Some insurance companies will not offer rider coverage to children with special needs or other serious health conditions. If one of your children has a health issue that could result in denial of coverage, when you run quotes on Quotacy, choose Principal Financial when applying.

2. Coverage Expiration

Most insurance companies’ child riders provide coverage on your children until their 25th birthday. After age 25, the coverage provided by the rider expires unless you or your adult child convert the rider to a permanent policy.

Riders have different conversion expiration periods. Most require that the rider is converted by the child’s 25th birthday, but this age can vary among the companies.

3. Coverage Amount

Most insurance companies’ child riders provide coverage amounts of $10,000 per child, but options can range from $1,000 to $100,000 depending on the company.

4. Conversion Amount

The amount of permanent life insurance you can convert the rider also into varies by company. Certain companies allow you to convert to a policy up to five times the amount of the rider. For example, if you buy a $10,000 child rider, it can be converted into a whole life policy with a face amount of $50,000.

5. Cost of Child Rider

A child rider is inexpensive and it simply just gets added onto your overall term life insurance cost, if you choose to purchase one. Once it expires, that amount drops from your term life insurance cost. The annual amount is usually a nominal $50, but this can vary slightly depending on the insurance company. Refer to the previous table above.

How to Add a Child Rider to Your Term Life Insurance Policy

We have a review page for each of the life insurance companies we work with. On these pages, we provide details about the policies, including the riders available and their features. If there are particular features you are looking for in a term policy, review these pages to find a company best suited for your insurance needs. If you would like a more personal touch, you can instead contact Quotacy via live chat, email, or a phone call to discuss your needs.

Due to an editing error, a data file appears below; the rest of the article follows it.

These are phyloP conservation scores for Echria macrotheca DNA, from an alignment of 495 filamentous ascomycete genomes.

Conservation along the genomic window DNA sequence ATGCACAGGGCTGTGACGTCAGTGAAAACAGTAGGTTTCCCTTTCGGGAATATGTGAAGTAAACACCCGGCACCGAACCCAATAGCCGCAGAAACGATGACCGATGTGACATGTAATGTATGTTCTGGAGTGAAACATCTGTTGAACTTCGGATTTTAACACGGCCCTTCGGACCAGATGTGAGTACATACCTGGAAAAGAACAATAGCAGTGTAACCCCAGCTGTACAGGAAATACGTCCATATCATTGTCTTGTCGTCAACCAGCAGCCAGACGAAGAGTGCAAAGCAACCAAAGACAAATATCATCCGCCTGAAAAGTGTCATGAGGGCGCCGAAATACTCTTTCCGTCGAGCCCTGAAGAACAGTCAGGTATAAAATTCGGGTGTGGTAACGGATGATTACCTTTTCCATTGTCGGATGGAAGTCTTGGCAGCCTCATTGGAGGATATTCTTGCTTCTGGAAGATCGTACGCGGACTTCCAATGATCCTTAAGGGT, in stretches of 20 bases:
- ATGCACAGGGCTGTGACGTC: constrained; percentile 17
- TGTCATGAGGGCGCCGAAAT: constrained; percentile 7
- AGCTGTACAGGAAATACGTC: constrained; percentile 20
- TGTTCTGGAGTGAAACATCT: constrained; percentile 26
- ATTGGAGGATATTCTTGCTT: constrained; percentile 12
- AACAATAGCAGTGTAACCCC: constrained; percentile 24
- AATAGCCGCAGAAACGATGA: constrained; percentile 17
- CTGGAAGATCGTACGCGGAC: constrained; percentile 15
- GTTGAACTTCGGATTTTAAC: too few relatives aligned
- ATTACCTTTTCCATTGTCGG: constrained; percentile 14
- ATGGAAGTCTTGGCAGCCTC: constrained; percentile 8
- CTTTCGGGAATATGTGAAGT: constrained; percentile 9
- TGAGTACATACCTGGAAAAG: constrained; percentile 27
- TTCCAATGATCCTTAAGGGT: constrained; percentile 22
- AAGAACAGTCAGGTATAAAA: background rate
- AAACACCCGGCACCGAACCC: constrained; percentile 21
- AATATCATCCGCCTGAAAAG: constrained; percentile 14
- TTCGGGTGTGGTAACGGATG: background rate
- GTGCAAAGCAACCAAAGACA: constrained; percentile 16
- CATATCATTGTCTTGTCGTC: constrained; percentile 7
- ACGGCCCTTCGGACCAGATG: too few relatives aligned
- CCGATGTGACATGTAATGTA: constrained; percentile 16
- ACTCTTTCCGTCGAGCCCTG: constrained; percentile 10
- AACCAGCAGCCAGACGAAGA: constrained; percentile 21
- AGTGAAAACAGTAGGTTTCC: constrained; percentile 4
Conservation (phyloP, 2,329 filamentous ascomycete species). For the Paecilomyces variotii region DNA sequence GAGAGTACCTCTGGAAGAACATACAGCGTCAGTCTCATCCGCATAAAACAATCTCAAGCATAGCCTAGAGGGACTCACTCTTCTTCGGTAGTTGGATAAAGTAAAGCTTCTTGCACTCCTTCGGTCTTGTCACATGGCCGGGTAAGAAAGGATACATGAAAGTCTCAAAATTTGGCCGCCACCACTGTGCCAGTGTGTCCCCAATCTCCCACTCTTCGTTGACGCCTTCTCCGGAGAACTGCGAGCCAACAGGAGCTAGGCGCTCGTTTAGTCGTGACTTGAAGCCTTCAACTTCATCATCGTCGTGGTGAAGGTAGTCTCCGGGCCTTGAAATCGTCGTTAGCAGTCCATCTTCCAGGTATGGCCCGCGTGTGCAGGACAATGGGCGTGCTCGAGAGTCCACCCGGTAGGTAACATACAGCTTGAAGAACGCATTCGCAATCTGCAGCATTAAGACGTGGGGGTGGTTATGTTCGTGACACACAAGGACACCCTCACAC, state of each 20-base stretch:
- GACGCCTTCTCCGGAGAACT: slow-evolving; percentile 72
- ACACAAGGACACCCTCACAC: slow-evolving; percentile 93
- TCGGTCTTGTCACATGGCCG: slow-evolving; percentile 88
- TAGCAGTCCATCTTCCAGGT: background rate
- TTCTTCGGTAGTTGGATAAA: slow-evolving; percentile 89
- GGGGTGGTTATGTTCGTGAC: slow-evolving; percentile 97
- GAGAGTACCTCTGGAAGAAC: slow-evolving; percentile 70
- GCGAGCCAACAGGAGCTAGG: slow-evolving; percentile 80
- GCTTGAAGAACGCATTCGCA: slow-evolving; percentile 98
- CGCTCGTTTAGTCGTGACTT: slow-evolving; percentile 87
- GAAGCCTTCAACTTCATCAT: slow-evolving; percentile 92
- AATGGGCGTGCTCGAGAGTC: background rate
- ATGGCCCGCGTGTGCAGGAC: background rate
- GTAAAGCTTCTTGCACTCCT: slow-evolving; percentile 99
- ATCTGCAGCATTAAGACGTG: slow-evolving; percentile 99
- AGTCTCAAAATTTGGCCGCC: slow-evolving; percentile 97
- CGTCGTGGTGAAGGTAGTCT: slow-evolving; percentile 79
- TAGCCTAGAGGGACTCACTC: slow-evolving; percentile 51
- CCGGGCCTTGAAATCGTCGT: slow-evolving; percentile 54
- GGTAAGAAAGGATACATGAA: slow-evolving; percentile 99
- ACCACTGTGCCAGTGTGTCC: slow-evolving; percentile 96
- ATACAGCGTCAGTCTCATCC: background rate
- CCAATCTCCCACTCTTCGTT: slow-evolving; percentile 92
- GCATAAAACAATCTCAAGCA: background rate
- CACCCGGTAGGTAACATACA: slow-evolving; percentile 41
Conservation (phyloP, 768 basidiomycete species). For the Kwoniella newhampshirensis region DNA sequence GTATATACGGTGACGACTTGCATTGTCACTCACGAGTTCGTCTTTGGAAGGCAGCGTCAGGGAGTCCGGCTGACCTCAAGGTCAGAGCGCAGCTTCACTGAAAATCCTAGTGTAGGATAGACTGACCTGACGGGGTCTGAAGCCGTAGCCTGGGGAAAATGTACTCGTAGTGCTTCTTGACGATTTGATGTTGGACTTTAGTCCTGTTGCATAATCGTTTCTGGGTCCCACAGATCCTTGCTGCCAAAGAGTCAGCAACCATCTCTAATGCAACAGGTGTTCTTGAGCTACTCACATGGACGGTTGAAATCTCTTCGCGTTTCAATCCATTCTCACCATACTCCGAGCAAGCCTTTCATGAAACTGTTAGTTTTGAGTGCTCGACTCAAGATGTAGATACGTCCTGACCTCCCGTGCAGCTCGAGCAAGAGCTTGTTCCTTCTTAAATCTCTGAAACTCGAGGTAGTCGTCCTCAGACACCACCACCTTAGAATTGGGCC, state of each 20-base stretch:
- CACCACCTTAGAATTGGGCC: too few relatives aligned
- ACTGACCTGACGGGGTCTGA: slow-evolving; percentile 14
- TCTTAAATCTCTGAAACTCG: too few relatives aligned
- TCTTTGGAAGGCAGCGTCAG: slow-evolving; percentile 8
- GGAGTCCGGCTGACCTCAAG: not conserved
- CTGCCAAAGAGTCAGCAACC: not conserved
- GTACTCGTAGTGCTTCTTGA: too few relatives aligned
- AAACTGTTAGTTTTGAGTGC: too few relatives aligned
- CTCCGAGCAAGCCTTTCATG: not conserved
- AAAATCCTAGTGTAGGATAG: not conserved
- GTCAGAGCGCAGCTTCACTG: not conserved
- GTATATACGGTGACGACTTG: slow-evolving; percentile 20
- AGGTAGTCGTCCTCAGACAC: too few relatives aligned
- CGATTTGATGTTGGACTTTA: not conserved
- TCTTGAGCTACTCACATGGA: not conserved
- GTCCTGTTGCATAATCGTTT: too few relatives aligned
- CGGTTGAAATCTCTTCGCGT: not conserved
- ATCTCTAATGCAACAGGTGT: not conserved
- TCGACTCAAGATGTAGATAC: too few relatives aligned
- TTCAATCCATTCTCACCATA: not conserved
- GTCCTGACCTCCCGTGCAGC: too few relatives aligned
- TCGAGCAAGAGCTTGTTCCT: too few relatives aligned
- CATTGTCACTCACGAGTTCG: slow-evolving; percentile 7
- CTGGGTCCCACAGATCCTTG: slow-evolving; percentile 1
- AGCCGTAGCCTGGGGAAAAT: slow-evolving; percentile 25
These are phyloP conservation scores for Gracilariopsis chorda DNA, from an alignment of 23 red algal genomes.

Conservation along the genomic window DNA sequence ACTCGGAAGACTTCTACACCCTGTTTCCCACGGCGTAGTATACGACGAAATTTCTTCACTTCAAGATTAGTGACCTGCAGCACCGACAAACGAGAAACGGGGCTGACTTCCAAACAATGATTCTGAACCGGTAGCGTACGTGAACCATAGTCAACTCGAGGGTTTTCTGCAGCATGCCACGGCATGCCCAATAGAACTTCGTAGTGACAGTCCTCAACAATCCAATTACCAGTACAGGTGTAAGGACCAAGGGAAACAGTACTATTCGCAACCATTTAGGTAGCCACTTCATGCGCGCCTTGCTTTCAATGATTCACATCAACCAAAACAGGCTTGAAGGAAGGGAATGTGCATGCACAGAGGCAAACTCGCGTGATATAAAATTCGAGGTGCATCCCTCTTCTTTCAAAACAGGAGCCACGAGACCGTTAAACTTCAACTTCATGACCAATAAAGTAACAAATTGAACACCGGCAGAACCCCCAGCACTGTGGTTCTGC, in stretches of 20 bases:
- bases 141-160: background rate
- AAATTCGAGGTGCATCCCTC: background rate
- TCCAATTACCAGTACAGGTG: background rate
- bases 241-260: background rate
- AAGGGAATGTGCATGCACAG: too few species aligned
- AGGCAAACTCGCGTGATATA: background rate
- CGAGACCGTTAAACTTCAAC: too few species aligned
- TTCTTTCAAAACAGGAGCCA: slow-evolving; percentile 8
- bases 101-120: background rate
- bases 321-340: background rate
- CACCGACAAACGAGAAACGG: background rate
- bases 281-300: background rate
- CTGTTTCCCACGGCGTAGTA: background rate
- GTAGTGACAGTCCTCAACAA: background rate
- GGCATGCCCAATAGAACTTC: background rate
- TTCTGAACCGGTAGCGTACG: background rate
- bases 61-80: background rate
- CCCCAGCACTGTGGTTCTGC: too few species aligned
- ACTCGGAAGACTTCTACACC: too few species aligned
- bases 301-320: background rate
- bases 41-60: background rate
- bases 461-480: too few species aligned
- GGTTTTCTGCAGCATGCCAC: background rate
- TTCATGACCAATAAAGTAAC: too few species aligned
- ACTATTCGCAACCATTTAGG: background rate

When you run term life insurance quotes on Quotacy, when you’re shown your quote options we also provide a summary of each company’s features. These features include whether or not a child rider is available.

Banner Life Insurance Company's rider options for Quotacy blog What Is an Accelerated Death Benefit Rider?

When you apply for a term life insurance policy through Quotacy, you’ll be asked on the application form if you have children and if you would like to add a child rider. Your agent will let you know how it will affect your term life insurance cost.

Term life insurance is affordable and can fit into most families’ budgets. Adding a child rider is a nominal fee, but has many benefits. Start the process by getting a term life insurance quote instantly. No contact information required to see quotes.

» Calculate: Life insurance needs calculator

 

About the writer

Headshot of Natasha Cornelius, a life insurance writer, for Quotacy, Inc.

Natasha Cornelius

Writer, Editor, and Co-host of Quotacy's Q&A Fridays

Natasha is the content manager and editor for Quotacy. She has been in the life insurance industry since 2010 and has been making life insurance easier to understand with her writing since 2014. When not at work, she's probably studying and working toward her Chartered Life Underwriter (CLU) designation while throwing a tennis ball for her pitbull mix, Emmett, or curled up on her couch watching Netflix. If it’s football season, the Packers game will be on. Connect with her on LinkedIn.